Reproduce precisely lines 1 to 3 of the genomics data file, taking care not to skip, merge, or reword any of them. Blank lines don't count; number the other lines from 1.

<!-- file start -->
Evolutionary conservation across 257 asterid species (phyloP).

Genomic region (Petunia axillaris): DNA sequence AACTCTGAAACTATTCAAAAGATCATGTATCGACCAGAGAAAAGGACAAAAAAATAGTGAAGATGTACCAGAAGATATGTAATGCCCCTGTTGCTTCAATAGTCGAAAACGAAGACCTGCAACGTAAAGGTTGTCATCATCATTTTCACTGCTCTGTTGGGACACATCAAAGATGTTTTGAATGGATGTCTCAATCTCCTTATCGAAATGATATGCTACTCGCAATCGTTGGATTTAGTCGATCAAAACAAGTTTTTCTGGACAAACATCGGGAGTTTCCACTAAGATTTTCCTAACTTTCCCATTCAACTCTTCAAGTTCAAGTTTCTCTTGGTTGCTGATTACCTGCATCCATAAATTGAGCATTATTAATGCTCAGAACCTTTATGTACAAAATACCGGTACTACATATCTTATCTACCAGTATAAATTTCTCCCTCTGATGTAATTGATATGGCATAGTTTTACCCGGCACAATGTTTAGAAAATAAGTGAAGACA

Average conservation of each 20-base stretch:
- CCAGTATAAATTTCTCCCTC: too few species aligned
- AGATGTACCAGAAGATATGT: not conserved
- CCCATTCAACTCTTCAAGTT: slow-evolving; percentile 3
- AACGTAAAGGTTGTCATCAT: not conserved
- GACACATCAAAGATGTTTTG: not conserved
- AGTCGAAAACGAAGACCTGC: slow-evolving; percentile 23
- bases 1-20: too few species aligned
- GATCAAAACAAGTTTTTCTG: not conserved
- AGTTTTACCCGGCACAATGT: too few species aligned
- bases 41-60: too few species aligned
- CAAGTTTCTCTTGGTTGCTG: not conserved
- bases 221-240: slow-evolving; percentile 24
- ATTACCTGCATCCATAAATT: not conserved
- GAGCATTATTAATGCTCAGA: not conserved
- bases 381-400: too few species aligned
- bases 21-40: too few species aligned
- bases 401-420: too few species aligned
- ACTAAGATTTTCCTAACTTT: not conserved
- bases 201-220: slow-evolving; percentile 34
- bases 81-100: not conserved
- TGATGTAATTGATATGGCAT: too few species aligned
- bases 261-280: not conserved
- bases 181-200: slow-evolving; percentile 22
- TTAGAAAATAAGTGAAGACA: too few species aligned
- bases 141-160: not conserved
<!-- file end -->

Evolutionary conservation across 257 asterid species (phyloP).

Genomic region (Petunia axillaris): DNA sequence AACTCTGAAACTATTCAAAAGATCATGTATCGACCAGAGAAAAGGACAAAAAAATAGTGAAGATGTACCAGAAGATATGTAATGCCCCTGTTGCTTCAATAGTCGAAAACGAAGACCTGCAACGTAAAGGTTGTCATCATCATTTTCACTGCTCTGTTGGGACACATCAAAGATGTTTTGAATGGATGTCTCAATCTCCTTATCGAAATGATATGCTACTCGCAATCGTTGGATTTAGTCGATCAAAACAAGTTTTTCTGGACAAACATCGGGAGTTTCCACTAAGATTTTCCTAACTTTCCCATTCAACTCTTCAAGTTCAAGTTTCTCTTGGTTGCTGATTACCTGCATCCATAAATTGAGCATTATTAATGCTCAGAACCTTTATGTACAAAATACCGGTACTACATATCTTATCTACCAGTATAAATTTCTCCCTCTGATGTAATTGATATGGCATAGTTTTACCCGGCACAATGTTTAGAAAATAAGTGAAGACA

Average conservation of each 20-base stretch: